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I identify with you Charles. I initially said 'I feel for you, I really do'. But we feel for ourselves and project I suspect. Reading cast its attenuated shadow up here in Leicester. We'll give a much closer high church, the closest church in fact ... 'tis a soign! ... a look. Plan to go to an inclusive church for Taizé next Sunday.

Painful isn't it!

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Love wins

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Eutychus
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For the record, I have established contact with Lynn Green.

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Let's remember that we are to build the Kingdom of God, not drive people away - pastor Frank Pomeroy

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Baptist Trainfan
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And ...? We wait with bated breath.

Incidentally, I was speaking to a charismatic RC priest in another part of the country the other day. He is part of the local New Wine network and they will be having Yinka to speak to them soon. Obviously he (the priest) is quite happy with what he's heard so far.

This week in fact: see this link.

[ 30. January 2017, 11:15: Message edited by: Baptist Trainfan ]

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mr cheesy
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quote:
Originally posted by Baptist Trainfan:

Incidentally, I was speaking to a charismatic RC priest in another part of the country the other day. He is part of the local New Wine network and they will be having Yinka to speak to them soon. Obviously he (the priest) is quite happy with what he's heard so far.

That's very weird. I didn't realise those links into the RCC existed.

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arse

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Baptist Trainfan
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I'm not sure that there is an "official" link, this was more of a personal thing, I think. Still interesting, though.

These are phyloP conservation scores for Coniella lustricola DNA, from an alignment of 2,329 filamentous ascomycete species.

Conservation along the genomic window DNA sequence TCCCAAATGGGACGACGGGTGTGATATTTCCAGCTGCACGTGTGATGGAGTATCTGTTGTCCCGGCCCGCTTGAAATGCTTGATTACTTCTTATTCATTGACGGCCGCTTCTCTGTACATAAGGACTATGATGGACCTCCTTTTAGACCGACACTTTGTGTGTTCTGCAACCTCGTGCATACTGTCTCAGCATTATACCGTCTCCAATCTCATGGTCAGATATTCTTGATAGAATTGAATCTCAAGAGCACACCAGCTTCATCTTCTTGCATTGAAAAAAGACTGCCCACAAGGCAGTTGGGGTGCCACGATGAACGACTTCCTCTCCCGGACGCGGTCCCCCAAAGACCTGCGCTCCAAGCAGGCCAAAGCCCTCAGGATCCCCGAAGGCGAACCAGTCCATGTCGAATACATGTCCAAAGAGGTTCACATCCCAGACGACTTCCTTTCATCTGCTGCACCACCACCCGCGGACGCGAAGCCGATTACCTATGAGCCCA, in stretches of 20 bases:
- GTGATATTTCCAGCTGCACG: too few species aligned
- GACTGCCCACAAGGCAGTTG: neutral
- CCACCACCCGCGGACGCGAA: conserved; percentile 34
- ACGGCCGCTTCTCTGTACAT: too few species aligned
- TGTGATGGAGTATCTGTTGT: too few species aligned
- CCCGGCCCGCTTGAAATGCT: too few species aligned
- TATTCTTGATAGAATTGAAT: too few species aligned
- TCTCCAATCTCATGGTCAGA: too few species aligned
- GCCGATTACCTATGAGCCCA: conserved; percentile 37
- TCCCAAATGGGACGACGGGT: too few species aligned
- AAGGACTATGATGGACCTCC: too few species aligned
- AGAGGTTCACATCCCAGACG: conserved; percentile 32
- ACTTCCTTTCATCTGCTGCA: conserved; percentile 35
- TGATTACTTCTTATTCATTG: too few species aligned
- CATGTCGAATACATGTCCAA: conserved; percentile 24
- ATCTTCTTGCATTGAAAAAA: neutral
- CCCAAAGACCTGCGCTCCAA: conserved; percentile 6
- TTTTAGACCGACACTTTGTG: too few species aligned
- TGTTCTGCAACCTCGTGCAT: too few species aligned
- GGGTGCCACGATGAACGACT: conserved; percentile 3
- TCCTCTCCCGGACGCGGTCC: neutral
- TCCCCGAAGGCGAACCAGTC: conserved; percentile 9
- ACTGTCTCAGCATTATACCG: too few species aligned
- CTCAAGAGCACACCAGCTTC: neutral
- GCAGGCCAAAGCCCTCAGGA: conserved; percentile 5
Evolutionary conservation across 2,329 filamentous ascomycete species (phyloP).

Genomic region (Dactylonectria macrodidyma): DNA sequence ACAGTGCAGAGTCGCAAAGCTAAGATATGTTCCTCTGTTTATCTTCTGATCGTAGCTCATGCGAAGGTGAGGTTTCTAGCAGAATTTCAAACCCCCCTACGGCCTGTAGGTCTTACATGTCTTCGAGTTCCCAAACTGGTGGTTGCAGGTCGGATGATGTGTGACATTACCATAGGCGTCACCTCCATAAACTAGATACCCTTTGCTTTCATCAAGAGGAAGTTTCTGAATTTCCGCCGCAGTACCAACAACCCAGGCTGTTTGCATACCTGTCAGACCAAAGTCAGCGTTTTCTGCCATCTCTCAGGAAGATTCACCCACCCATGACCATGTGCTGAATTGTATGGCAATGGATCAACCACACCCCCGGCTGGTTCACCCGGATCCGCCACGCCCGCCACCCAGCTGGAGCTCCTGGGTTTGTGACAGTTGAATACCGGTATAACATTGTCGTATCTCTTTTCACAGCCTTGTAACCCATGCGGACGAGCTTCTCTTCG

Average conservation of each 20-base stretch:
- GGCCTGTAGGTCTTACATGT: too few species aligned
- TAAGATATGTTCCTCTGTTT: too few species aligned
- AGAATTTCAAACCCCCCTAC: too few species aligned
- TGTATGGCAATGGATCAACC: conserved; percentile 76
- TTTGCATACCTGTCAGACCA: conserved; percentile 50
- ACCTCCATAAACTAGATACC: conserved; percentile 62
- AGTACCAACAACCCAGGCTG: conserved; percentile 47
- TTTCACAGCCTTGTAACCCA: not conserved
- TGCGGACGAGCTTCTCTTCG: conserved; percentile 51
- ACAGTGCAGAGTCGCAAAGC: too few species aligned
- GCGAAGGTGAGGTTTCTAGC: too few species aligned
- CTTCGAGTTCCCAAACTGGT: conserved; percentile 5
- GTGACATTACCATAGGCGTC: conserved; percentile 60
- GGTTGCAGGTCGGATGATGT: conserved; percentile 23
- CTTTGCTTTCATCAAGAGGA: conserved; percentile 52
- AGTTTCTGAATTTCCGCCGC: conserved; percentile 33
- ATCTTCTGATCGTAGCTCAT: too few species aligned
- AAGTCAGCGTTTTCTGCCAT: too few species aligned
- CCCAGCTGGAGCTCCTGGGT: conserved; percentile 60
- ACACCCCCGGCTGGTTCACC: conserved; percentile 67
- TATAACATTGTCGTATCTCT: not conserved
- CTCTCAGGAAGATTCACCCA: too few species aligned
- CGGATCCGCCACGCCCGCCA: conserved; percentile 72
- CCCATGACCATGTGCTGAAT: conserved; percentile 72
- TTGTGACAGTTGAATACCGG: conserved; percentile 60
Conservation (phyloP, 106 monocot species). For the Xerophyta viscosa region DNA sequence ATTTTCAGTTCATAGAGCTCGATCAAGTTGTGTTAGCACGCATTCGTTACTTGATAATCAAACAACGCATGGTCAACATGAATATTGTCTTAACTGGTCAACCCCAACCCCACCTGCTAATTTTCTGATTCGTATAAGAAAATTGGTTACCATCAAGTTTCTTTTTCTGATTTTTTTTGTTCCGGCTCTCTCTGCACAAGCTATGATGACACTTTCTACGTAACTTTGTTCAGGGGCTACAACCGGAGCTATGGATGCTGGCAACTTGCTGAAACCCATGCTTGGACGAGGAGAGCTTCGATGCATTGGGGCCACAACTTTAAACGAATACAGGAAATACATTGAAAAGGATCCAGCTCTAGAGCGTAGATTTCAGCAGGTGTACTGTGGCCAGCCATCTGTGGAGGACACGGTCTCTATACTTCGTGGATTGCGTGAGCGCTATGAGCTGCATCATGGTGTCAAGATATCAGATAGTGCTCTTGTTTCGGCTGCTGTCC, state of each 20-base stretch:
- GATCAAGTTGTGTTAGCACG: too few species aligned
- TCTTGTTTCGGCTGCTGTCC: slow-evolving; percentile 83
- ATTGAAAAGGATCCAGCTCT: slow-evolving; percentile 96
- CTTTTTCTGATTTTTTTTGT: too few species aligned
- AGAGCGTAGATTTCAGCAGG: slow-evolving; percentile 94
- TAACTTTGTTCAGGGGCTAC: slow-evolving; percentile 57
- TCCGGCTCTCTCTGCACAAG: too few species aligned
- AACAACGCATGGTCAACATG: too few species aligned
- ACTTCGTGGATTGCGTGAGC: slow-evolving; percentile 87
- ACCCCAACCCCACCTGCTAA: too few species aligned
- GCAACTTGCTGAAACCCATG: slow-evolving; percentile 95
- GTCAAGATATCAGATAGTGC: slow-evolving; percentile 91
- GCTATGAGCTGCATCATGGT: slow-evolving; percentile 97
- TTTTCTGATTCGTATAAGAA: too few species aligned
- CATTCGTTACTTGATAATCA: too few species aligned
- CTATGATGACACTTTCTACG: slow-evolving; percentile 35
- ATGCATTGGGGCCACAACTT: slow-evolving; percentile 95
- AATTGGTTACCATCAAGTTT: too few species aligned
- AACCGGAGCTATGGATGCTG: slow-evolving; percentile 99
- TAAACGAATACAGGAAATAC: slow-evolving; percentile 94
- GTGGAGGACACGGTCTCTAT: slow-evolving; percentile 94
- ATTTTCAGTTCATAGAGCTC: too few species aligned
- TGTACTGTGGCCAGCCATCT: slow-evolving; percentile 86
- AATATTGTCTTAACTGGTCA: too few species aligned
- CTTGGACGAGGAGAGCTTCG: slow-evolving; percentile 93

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Eutychus
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quote:
Originally posted by Baptist Trainfan:
And ...? We wait with bated breath

In response to a request from someone else, I have drafted a short summary of my findings as reported here. Out of fairness to Lynn, I have sent her a final draft to give her a first opportunity to respond before going any further with it.

(Also in the interest of fairness, I intend to send a paper copy of the final draft to Yinka Oyekan, on the basis that he is more likely to read something he gets through the post than something e-mailed to him).

I'll keep y'all posted as I can, bearing in mind that anything I get in return will of course be private unless expressly stated otherwise.

I'll probably post an anonymized version of my scribblings on my website in due course, too.

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Let's remember that we are to build the Kingdom of God, not drive people away - pastor Frank Pomeroy

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Eutychus
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Lynn Green has sent me a very gracious and considered reply.

In summary, she acknowledges some important questions have been raised, speaks warmly of Yinka without necessarily condoning everything that's been going on, shares her enthusiasm for the amount of prayer and evangelism she's seen, and lays most of the blame for bad reporting at the door of the media - an angle I intend to follow up.

Lynn also copied Yinka in on her e-mail, so perhaps I can start a conversation with him now too. Obviously it's not appropriate to pursue that in a public forum.

I have posted an anonymised version of what I sent them here.

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Let's remember that we are to build the Kingdom of God, not drive people away - pastor Frank Pomeroy

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Eutychus